ADVENTURE I. -- A SCANDAL IN BOHEMIA
BY A. CONAN DOYLE.
"A Scandal In Bohemia" - Sidney Paget, Strand Magazine, 1891
The research and images for this commentary came
from at "Pinacotheca Holmesian" http://www.bakerstreet221b.de/gallery.htm
the definitive site for Holmes' illustrators.
Josef Friedrich was a Czech painter and illustrator who illustrated the Adventures of Sherlock Holmes for the Czech magazine. The above images illustrate not only the difference in styles between Friedrich and Paget in "A Scandal in Bohemia," but the differences between showing a character and revealing a character.
Friedrich leans heavily on Paget's interpretation of the characters. And sometimes this imitation works. Except for the hands placed on the opposite lapel and opposite pocket, the ill kempt groom is a double of Paget's creation.
Other times, however, simply duplicating clothes and stance, fails to connect the reader to the characters. Friedrich's king wears the same heavily ornamented coat with cape tossed over the shoulder as Paget's version. Friedrich has chosen to eliminate the cane and hat in the hands, somewhat diminishing the princely wardrobe provided by Paget. Yet, in the images themselves, the essential element of revelation is lacking.
While both Friedrich and Paget establish Holmes'
superiority over the King by their placement and pose, Paget does so in
a more restrained manner. Given his distressed state of mind, perhaps the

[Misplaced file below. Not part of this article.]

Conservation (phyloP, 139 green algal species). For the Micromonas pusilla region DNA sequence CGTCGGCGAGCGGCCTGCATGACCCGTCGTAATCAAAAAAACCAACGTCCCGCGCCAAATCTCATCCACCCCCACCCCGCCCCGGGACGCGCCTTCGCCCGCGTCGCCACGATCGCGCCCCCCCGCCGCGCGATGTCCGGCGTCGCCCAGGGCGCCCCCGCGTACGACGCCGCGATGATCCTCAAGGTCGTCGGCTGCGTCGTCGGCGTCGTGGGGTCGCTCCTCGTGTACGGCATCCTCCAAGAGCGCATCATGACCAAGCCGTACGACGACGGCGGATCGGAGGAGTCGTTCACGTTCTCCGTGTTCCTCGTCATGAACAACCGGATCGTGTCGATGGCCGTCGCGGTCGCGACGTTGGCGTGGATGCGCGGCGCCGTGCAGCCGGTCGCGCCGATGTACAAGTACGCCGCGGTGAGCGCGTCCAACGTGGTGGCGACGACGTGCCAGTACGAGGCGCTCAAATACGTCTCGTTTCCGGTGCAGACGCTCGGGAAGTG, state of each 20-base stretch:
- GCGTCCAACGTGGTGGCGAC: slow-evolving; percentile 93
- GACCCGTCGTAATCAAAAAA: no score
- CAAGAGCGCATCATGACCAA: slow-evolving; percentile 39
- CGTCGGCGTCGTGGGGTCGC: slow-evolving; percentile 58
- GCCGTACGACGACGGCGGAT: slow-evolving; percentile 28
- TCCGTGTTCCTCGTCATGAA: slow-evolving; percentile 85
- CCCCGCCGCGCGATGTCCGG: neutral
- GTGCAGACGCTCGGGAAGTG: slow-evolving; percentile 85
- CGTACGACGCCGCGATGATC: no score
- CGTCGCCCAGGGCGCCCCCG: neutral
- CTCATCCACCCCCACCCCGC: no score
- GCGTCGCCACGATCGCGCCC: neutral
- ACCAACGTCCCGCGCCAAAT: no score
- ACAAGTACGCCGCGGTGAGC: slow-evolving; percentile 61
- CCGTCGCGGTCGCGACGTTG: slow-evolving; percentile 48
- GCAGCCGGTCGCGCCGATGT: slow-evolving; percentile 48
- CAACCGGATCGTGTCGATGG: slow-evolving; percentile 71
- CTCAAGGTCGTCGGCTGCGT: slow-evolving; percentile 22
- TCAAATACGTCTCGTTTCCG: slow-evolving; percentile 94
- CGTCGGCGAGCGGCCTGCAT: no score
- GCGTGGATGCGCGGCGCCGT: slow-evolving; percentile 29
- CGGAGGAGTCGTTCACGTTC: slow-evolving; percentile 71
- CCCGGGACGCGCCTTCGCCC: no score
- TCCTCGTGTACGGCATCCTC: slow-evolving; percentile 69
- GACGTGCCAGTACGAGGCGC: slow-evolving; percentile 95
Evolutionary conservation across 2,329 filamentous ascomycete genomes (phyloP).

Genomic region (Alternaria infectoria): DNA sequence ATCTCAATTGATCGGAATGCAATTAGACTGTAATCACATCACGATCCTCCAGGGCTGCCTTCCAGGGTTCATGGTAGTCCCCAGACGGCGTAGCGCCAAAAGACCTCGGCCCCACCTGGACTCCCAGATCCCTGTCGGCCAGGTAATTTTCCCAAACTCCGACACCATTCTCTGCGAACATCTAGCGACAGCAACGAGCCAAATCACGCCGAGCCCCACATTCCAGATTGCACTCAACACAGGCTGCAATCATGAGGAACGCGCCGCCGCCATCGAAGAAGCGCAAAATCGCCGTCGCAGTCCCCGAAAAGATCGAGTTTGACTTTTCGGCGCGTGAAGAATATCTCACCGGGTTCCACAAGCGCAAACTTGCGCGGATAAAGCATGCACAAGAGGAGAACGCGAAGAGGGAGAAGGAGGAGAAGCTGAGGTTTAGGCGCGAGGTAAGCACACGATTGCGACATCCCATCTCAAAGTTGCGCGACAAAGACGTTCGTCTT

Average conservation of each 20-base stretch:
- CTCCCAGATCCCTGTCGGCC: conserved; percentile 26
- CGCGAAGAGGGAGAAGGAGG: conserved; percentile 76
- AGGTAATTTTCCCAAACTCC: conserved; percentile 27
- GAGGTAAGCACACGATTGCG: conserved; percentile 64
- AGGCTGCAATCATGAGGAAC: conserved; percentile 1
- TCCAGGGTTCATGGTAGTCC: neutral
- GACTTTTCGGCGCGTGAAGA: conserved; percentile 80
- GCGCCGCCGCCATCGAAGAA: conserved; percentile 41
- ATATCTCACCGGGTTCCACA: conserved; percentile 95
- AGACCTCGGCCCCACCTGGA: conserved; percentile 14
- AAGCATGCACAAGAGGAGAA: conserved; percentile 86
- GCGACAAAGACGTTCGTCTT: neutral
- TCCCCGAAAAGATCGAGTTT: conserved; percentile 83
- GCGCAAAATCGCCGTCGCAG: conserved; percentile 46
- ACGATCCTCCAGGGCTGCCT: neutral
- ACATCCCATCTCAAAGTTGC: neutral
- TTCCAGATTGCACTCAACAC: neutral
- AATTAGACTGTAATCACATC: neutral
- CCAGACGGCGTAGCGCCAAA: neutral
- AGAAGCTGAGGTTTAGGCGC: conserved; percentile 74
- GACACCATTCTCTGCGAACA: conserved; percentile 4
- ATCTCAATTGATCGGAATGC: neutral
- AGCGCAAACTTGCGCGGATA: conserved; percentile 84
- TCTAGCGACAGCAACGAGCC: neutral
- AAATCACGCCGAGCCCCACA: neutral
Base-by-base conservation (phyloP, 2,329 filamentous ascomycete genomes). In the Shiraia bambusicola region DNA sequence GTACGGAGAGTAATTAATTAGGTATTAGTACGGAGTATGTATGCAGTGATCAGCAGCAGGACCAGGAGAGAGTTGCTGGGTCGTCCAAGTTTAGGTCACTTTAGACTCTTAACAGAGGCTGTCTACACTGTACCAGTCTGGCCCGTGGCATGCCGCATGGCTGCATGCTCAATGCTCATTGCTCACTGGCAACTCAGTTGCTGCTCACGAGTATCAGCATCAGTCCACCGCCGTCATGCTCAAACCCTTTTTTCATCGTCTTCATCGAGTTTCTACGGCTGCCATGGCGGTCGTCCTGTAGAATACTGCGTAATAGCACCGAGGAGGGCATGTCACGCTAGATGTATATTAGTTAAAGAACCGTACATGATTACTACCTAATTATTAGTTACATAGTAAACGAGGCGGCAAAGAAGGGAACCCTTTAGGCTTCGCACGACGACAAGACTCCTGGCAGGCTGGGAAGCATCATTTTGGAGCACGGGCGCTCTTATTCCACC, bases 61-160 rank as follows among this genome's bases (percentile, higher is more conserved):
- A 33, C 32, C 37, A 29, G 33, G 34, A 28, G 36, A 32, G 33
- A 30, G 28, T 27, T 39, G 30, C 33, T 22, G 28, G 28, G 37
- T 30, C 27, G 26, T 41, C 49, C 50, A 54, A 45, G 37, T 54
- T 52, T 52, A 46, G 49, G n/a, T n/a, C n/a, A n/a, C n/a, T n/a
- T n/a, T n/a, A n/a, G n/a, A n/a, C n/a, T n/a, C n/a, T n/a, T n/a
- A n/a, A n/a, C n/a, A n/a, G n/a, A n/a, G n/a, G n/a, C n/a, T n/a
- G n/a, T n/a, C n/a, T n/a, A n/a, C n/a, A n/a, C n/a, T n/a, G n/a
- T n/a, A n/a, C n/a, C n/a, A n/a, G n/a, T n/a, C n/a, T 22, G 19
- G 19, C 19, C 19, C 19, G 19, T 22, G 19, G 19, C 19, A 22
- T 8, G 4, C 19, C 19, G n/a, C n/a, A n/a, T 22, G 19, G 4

King of Bohemia might not resent Paget's Holmes remaining seated
in his presence. But would he stand for Friedrich's Holmes blocking his
path with hand in pocket and directing him to sit? Perhaps, but the
strident Holmes that Friedrich has drawn bears little resemblance to the
serene Holmes described by Doyle and drawn by Paget.
The woman is also copied with some care to the original. But instead of the demure, veiled beauty at Paget's altar, Friedrich's Irene appears at the altar a bit portly and more matronly than the figure described by Holmes and drawn by Paget ("The daintiest thing under a bonnet on this planet.) Friedrich errors in judgment by not drawing one of the most famous of the illustrations, "Good-night Mr. Sherlock Holmes." Famous in that it is one of the few times Holmes is bested, and the most surprising and climactic revelation of failure in the Canon. Paget's heavily cloaked figure is definitely female, a tribute to his skills, and perhaps too daunting a task for Friedrich to accomplish.
Watson's interpretation is the greatest departure from the Paget model. Friedrich's Watson is poised in front of the ill-kempt groom eagle like, with a handlebar mustache that he could have hooked his top hat on had he not tossed it and his gloves casually on the table next to him.
There is no corresponding image in the Paget version of this meeting, but the Watson drawn in the Paget images does not dress in ill fashioned morning coats with wild hair and stalking demeanor. Paget's Watson is a respectable looking Victorian gentlemen dressed for his occupation. Paget draws an Englishman, unexcited in his response to the King's presence and Holmes' plans to break the law, to serve.
Friedrich remains as faithful to the "detektiva" as his skills allow, but while his efforts bear an eerie a Basil Rathbone resemblance, his detektiva is thin and cranes his neck and stretches his arms in Czech magazines, The Strand presents a restrained and fit character who moves through the images and story with ease of movement and grace of figure.
SCAN was the first story illustrated by Paget. In it he established not only recognizable features that would become synonymous with Holmes and Watson, but he also established and air of confidence and sureness of action that would be the foundation of their relationship and their cases. Friedrich shows us the characters from a Czech perspective ; Paget makes us see the English in the characters. And therein lies the magic.